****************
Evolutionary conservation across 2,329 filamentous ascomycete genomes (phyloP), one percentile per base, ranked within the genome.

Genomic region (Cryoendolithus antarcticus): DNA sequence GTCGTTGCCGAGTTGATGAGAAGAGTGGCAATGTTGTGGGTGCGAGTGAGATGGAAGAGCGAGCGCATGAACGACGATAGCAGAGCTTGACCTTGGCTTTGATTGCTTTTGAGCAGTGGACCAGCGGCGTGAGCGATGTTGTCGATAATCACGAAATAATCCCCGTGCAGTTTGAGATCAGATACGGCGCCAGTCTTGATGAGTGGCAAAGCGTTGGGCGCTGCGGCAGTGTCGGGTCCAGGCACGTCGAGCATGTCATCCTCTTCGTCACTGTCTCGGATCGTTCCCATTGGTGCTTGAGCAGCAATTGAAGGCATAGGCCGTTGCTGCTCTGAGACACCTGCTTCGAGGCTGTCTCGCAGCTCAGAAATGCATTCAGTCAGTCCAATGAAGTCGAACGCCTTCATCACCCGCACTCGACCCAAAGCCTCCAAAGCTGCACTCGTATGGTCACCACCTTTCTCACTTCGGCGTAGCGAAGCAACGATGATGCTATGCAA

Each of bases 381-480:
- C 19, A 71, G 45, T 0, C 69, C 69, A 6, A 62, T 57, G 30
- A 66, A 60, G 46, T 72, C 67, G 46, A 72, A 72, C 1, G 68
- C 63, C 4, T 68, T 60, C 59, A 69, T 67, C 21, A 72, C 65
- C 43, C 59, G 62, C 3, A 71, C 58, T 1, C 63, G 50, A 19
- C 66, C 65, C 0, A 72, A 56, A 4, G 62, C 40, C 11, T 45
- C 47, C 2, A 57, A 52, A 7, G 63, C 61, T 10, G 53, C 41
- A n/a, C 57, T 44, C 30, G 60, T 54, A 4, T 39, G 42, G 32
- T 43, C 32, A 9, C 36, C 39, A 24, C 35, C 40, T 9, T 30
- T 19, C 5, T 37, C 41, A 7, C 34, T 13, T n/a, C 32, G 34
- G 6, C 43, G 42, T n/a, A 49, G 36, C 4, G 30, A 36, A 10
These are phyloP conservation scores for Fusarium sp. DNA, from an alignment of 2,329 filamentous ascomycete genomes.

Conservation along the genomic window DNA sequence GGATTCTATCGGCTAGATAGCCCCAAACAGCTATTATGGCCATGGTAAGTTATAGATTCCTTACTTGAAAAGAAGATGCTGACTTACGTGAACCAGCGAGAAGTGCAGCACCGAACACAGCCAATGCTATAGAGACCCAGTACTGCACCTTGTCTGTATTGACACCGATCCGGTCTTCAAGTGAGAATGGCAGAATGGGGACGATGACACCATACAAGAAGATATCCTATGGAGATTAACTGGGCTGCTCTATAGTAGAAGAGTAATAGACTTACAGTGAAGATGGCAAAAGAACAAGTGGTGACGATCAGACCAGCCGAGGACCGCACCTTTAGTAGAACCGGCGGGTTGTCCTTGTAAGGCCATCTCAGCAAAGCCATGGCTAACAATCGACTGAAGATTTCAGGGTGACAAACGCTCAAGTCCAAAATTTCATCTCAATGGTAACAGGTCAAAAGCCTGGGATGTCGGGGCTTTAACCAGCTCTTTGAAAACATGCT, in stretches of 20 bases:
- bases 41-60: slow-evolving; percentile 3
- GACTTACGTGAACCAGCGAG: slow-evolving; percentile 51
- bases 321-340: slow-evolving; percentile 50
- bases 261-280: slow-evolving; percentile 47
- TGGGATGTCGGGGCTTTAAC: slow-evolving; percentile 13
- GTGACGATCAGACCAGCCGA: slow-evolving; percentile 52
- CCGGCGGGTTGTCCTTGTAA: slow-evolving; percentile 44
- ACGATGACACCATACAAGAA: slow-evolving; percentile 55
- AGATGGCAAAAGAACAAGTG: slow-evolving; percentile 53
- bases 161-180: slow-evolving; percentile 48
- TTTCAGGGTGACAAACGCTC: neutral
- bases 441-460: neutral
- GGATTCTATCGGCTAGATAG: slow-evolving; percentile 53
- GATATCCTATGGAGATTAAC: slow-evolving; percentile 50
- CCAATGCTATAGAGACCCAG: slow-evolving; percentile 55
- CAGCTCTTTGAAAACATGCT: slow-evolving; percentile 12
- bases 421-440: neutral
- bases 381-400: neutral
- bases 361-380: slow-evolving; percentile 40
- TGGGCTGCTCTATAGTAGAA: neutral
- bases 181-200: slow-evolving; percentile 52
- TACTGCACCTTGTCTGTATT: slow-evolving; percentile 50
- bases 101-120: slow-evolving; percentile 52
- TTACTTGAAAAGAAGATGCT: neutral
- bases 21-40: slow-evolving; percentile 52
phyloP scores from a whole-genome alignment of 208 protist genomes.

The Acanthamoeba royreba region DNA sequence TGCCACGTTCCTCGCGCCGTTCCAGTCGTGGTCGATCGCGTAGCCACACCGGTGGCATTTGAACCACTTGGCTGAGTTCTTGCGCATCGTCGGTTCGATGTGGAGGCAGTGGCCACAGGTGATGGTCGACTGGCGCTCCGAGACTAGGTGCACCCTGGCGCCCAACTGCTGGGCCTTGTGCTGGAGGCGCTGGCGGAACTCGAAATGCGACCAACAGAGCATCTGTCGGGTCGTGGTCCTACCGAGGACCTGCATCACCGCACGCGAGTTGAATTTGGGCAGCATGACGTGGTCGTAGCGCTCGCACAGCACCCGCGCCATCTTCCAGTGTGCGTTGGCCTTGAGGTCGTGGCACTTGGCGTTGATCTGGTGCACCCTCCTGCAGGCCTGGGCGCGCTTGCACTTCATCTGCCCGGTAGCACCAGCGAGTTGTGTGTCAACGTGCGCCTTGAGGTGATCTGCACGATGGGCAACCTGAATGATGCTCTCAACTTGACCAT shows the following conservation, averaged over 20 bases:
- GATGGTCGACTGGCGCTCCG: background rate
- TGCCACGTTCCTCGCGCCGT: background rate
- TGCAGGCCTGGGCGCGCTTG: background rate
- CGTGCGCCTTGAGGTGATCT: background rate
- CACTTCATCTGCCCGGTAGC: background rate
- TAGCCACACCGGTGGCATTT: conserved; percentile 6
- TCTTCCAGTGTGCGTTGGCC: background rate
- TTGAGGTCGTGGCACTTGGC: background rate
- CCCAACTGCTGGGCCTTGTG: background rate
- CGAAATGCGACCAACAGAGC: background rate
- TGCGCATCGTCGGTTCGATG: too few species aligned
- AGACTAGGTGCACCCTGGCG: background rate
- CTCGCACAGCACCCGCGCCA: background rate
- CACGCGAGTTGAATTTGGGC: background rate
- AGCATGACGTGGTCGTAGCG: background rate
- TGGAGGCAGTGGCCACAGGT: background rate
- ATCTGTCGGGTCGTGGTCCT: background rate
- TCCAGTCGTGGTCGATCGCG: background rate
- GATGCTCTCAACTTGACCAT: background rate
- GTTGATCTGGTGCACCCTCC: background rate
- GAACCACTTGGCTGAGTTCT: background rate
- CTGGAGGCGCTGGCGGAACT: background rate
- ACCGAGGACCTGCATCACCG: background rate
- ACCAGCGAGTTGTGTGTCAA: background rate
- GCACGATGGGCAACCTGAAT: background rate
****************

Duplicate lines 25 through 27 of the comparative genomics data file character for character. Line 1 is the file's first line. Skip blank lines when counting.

- bases 161-180: slow-evolving; percentile 48
- TTTCAGGGTGACAAACGCTC: neutral
- bases 441-460: neutral